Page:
The U.S. has been described as an “empire without empire.” It’s clearer to call it the Great Disrupter. It’s fairly safe to conclude that U.S.’s primary foreign policy objective is to disrupt potentially emerging regional rivals. Iran, for example, is the nation that should logically dominate the Middle East politically and economically. It possesses immense wealth, enviable geography, 5,000 years of civilization, modern infrastructure, and a big, highly educated workforce. The U.S. uses sanctions to prevent Iran’s rise to regional superpower.
You didn’t really think we were still holding a grudge over the hostages, did you?
From a geopolitical standpoint, U.S. policymakers are far more concerned about India’s potential role as the leader of South Asia than the threat that North Korea will nuke Seattle. Which is why the Bush Administration sent billions of dollars in military hardware and cash subsidies to the violently anti-Indian government of General Pervez Musharraf after 9/11. Now Musharraf is out and the current Pakistani government has reduced its pressure on India via, for example, its support for Muslim fighters in Kashmir. So Obama continues to finance Pakistan—but not as much.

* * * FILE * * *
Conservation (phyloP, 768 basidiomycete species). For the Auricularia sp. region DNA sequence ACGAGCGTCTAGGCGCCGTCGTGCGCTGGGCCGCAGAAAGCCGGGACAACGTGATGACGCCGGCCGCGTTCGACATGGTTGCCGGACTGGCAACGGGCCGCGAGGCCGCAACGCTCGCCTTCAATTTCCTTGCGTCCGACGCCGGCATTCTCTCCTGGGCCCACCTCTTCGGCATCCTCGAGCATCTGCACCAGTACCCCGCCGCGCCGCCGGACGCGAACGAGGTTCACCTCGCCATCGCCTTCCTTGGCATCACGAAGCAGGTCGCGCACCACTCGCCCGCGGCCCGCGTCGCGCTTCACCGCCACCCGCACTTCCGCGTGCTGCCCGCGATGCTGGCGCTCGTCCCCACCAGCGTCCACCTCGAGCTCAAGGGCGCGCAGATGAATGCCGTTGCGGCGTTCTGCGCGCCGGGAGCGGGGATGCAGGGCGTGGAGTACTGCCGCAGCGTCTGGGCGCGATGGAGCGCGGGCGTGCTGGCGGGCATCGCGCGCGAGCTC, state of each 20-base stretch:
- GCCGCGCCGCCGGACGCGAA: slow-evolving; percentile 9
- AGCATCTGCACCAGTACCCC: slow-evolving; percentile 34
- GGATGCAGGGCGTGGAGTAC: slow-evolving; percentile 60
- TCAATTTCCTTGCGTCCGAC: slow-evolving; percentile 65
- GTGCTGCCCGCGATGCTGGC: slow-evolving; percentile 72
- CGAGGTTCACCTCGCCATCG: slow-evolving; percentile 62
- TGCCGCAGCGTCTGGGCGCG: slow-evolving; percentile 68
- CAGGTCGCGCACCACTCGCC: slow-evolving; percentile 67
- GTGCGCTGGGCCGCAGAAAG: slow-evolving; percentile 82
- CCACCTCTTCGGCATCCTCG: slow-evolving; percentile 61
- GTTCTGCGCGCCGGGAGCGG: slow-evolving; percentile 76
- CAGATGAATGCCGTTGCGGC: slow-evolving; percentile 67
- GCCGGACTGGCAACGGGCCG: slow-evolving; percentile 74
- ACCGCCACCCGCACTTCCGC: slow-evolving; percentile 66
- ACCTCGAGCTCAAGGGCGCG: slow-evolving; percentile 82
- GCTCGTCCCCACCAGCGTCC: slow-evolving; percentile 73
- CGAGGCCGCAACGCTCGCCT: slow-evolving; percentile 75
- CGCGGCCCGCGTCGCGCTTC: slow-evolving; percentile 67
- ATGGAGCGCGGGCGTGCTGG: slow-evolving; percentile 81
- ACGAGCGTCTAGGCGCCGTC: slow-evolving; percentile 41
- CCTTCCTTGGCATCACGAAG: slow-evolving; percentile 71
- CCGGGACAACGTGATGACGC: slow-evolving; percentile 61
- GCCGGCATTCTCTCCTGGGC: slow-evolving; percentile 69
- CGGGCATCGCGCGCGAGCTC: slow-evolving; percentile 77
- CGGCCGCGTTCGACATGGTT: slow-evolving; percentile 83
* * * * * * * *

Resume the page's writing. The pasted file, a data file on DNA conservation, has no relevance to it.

Naturally, we can’t talk to the neo-Taliban. (Nor can we let Karzai do so.) An Afghanistan that resumes its 1996-to-2001 role as the global capital of Islamist government and Sharia law could represent a new kind of influence—simultaneously religious, political and military—that the U.S. fears as much as Iran, India, or any other country big enough to suck away American market share.
(Ted Rall’s “The Anti-American Manifesto” will be published in September. He will return to Afghanistan in August.)
COPYRIGHT 2010 TED RALL